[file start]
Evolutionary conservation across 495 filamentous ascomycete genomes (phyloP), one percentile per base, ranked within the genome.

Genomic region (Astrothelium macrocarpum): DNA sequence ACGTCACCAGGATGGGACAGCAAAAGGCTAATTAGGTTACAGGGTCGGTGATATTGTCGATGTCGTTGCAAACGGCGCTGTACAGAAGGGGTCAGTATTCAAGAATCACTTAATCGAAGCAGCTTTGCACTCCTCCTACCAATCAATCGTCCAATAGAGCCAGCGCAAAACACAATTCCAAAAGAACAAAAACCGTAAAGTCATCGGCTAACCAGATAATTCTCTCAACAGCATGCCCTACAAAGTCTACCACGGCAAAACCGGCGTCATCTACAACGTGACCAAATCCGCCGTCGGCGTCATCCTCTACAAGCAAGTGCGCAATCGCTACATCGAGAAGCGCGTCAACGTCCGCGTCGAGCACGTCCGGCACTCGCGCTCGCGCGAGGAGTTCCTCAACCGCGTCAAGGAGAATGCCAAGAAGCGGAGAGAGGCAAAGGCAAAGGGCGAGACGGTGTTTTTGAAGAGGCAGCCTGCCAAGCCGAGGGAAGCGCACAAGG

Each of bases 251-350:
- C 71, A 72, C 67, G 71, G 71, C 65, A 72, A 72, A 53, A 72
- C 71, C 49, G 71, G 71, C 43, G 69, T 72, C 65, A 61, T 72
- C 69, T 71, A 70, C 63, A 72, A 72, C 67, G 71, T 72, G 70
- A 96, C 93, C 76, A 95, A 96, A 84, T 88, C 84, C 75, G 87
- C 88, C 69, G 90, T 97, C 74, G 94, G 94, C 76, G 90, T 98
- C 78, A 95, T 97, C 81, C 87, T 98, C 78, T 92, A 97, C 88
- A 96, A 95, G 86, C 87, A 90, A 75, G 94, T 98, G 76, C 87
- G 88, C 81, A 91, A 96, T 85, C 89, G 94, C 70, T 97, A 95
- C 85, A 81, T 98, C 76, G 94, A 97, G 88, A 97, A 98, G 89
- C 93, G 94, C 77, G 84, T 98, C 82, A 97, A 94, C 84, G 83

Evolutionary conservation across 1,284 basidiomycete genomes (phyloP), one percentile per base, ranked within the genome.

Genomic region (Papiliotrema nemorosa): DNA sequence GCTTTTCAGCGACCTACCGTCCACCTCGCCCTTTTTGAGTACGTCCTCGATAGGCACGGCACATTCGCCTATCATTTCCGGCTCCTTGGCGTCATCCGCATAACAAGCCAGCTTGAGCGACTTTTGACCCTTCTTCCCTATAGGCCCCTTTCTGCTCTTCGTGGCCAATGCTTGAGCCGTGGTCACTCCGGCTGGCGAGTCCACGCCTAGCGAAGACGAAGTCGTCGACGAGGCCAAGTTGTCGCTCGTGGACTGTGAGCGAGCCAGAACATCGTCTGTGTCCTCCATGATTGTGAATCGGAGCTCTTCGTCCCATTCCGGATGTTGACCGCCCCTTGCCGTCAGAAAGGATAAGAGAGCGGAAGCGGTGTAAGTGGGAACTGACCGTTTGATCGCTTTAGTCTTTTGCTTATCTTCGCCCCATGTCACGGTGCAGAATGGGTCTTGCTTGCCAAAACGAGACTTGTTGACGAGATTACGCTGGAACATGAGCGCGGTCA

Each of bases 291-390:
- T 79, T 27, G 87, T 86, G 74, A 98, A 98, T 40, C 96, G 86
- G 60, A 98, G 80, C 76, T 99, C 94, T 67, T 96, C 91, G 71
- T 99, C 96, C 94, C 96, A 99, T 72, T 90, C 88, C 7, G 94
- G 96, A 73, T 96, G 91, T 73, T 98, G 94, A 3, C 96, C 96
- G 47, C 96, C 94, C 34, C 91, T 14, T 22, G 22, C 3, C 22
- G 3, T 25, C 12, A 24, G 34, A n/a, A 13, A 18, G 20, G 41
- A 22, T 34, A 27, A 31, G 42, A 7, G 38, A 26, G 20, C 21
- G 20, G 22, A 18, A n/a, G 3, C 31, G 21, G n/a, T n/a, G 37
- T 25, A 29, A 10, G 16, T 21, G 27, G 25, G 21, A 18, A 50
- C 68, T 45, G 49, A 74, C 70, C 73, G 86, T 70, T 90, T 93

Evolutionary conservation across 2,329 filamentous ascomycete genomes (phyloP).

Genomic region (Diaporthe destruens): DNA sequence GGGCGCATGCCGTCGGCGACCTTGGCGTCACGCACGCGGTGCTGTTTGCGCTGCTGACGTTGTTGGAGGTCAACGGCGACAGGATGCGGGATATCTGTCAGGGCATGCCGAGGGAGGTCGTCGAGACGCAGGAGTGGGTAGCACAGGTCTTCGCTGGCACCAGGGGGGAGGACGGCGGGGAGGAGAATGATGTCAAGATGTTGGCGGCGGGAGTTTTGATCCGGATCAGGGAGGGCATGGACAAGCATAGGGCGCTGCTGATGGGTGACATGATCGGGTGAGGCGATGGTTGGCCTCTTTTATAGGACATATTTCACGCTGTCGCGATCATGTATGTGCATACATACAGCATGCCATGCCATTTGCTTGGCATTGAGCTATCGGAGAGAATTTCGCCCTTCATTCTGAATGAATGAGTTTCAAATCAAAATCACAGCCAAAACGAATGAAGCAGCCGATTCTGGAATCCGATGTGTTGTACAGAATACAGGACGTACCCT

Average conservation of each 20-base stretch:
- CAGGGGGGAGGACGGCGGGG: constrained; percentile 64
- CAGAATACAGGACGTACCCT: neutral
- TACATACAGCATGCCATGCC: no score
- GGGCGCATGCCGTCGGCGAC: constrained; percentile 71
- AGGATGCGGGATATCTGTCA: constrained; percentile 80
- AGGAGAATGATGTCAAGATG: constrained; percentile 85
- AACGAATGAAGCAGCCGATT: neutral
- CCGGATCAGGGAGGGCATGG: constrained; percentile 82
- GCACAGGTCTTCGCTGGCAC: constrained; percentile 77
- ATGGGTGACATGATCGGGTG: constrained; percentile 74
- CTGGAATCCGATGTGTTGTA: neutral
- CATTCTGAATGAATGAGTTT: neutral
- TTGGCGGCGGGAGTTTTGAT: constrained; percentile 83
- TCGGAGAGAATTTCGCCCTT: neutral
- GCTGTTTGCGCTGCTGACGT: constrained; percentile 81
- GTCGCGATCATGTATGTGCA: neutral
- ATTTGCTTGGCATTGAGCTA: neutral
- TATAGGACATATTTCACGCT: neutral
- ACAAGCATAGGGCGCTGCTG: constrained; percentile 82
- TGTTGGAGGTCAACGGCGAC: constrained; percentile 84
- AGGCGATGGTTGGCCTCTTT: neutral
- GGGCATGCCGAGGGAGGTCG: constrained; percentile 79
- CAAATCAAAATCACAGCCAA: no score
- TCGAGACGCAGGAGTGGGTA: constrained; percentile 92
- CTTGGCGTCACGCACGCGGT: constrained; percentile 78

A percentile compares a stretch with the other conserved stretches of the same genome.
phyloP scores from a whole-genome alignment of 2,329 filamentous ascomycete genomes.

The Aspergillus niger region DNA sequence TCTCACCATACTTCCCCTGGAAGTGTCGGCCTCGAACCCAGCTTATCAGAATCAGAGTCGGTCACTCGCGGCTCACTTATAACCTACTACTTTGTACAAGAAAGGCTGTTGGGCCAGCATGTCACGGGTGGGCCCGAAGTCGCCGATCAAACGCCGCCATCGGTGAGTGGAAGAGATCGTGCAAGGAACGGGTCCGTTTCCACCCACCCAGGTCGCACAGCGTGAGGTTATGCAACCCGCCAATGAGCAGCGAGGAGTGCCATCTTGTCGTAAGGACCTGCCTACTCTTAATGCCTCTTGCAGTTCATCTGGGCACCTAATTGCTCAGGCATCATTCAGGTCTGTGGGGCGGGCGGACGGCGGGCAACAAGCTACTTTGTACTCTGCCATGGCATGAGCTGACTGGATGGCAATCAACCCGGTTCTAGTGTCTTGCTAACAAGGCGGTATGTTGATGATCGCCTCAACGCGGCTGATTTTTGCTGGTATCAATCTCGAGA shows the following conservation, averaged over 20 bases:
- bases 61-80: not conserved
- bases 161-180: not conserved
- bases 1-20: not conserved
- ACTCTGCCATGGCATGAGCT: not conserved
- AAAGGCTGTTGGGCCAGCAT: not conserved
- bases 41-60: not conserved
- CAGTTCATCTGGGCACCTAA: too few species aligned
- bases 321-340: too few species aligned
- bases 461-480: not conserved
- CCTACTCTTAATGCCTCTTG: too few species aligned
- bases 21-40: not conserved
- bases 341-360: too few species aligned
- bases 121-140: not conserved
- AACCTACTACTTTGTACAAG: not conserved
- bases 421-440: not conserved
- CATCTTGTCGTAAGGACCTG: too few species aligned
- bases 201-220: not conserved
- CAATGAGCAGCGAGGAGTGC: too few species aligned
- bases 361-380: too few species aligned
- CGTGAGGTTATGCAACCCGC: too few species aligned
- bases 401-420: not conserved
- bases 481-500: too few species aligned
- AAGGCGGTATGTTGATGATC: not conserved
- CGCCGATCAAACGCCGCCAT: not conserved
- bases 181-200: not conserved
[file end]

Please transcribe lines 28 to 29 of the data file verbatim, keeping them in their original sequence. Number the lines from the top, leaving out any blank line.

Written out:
Genomic region (Diaporthe destruens): DNA sequence GGGCGCATGCCGTCGGCGACCTTGGCGTCACGCACGCGGTGCTGTTTGCGCTGCTGACGTTGTTGGAGGTCAACGGCGACAGGATGCGGGATATCTGTCAGGGCATGCCGAGGGAGGTCGTCGAGACGCAGGAGTGGGTAGCACAGGTCTTCGCTGGCACCAGGGGGGAGGACGGCGGGGAGGAGAATGATGTCAAGATGTTGGCGGCGGGAGTTTTGATCCGGATCAGGGAGGGCATGGACAAGCATAGGGCGCTGCTGATGGGTGACATGATCGGGTGAGGCGATGGTTGGCCTCTTTTATAGGACATATTTCACGCTGTCGCGATCATGTATGTGCATACATACAGCATGCCATGCCATTTGCTTGGCATTGAGCTATCGGAGAGAATTTCGCCCTTCATTCTGAATGAATGAGTTTCAAATCAAAATCACAGCCAAAACGAATGAAGCAGCCGATTCTGGAATCCGATGTGTTGTACAGAATACAGGACGTACCCT

Average conservation of each 20-base stretch: